money, money, money, mah-nay

I found this post from FARP (Fantasy Art Resource Project on Ok so first question I decided we’ll have a three part economy using Barter, Medium of Exchange (MoE) and finally Coinage.  On Ibius (the remote island my hero/heroine hail from) they have no need for pieces of metal (coins), they don’t have a way to mine them and they get by just fine with Barter and Medium of Exchange. Plus they’re not beholden to the mainland rule of the kings and don’t need gold to pay taxes. Since they (on the island) have some pretty rare and special items you can’t get elsewhere, the mainlanders are okay with the MoE or barter with these guys.

But then they leave the island and travel to a land where there are warring kings, the greedy kind of kings, that like to measure their wealth in coins and get their taxes in coin. So on the mainland they utilize coins for lots of things but the lower classes still deal in Barter and MoE.

So… I’ve just complicated the heck out of my fantasy world. Sigh.

Which brings me to types of coins. We can’t just have gold because it’s hard to have somethings be just 1 gold, pair of socks, cup of ale, tup in the back alley, etc. and how would we earn just 1 gold piece? If it was that easy to come by we’d have an economic surplus and a country reminiscent of a dollar store and the point of using gold (because it’s rare, not just pretty) would be moot. And then have other things costing 10-25 pieces because well, that’s just a heck load of gold to carry around on a being (hence the introduction of paper money). But we can’t do paper money here because they haven’t come up with that yet, pre/mid industry here. No printing presses, paper mills, yet. Are you still with me?

So I get to play around and I created four distinct types of coins in varying sizes. You know, to keep it simple:

The Dub -smallest coin

The Mark- 25 dubs to a mark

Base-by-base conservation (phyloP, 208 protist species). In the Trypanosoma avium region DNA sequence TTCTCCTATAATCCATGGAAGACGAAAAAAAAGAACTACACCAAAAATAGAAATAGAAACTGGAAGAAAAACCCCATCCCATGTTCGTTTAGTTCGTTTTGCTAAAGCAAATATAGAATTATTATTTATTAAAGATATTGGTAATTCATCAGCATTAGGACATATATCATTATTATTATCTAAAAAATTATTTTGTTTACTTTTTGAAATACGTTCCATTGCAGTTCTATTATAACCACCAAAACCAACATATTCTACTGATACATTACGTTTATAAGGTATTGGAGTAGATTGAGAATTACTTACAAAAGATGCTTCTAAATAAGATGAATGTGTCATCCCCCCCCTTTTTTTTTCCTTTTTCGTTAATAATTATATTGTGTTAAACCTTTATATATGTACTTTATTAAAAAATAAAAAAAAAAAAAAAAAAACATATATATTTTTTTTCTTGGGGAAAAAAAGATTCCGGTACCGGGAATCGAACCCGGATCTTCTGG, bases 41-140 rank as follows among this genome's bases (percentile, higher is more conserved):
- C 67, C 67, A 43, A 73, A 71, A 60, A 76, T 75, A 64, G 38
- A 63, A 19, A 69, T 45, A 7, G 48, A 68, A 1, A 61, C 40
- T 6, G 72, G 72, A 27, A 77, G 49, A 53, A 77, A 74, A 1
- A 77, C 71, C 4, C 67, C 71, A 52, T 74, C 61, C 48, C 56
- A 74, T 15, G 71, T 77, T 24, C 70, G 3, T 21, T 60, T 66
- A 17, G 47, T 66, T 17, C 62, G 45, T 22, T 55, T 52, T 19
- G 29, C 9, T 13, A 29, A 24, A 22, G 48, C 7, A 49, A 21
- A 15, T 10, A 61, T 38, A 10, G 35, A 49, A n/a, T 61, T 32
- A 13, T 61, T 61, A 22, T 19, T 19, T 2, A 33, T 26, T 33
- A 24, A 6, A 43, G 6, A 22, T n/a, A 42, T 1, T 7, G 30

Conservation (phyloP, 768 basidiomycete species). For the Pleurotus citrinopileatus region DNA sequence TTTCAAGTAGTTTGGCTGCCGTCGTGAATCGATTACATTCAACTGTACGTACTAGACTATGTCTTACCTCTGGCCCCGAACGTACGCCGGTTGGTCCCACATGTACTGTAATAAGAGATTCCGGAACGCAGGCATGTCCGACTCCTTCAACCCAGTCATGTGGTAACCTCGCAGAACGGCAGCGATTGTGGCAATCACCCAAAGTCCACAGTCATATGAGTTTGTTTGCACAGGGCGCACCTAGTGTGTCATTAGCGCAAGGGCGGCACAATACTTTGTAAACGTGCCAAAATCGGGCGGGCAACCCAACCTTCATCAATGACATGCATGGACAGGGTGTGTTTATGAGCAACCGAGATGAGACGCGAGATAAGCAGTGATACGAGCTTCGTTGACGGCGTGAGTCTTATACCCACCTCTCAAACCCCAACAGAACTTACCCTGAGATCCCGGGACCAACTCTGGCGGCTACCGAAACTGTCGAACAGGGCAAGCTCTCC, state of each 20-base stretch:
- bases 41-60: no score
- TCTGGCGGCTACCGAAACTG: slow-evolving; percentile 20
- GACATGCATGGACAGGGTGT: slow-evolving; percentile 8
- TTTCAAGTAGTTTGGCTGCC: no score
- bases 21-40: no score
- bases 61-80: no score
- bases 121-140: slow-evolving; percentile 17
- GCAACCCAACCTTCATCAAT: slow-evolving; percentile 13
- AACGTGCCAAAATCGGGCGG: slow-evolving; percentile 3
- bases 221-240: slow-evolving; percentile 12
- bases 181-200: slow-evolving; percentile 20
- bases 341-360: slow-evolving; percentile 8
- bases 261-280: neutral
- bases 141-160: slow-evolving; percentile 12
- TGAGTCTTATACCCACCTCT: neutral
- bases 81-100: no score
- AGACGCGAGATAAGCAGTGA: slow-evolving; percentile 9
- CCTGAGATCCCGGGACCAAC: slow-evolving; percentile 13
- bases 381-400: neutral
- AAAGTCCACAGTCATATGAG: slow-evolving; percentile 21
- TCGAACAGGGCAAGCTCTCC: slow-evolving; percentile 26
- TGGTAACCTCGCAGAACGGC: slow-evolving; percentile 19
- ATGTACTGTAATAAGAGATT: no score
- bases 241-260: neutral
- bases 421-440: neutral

The Spade- 10 marks to a spade

The Haef – 15 spades to a haef

They’re all gold but varying sizes the smallest like a dime and the largest around a half dollar. A Haef is a heck of a lot of money so we’re not going to be carrying a bunch of those around. Those are for buying houses, horses, small villages and the like. Dubs are the easiest to come by, light weight and easy to earn, so our hero is going to be good with these. Maybe even he gets a couple Marks here and there. Spades are like the equivalent of $50 in today’s economy, definitely not pocket change, a bit more substantial but not completely difficult to earn.

Ok for all of you that stayed with me through that process (thanks by the way) you earn a little treat. Here is an excerpt from Chapter Three of Midnight in the Hollows. It’s my favorite so far I think. Feel free to dissect it in the comments. But gently, with some Novocaine.


Ryche was quiet as he closed the chest, then picked up the long iron pike to stoke the fire with calloused hands. His job required him to keep the furnace fire burning hot, always. The light from the flames flickered the long shadow of the boy against the wall. The boy reminded him so much of his lost son, Eron. He, too, had been eager to join the king’s ranks. Ryche pushed through the cold blast of pain in his heart turning his attention back to the heat at hand. “It’s late, boy. I’m tired. Come back tomorrow if you truly want a weapon and we will talk.” He left the boy standing in the forge with the worn sword in his hand and his mouth gaping. He couldn’t deal with this now. The doorway covering flapped shut stirring up a cloud of dust from the dirt floor. It was that rising dust that caused his eye to tear, not the memories stirred up by a boy he couldn’t allow himself to call by name.


How’s everyone else doing this week?

Don’t you dare finish that.



One of the best pieces of writing advice I’ve ever read (and of course can’t remember to  site the source) was if you needed to stop writing for any reason to NOT FINISH THE SCENE. Or if you happen to be at the end of a scene to go on and write whatever is going to happen in the next couple sentences.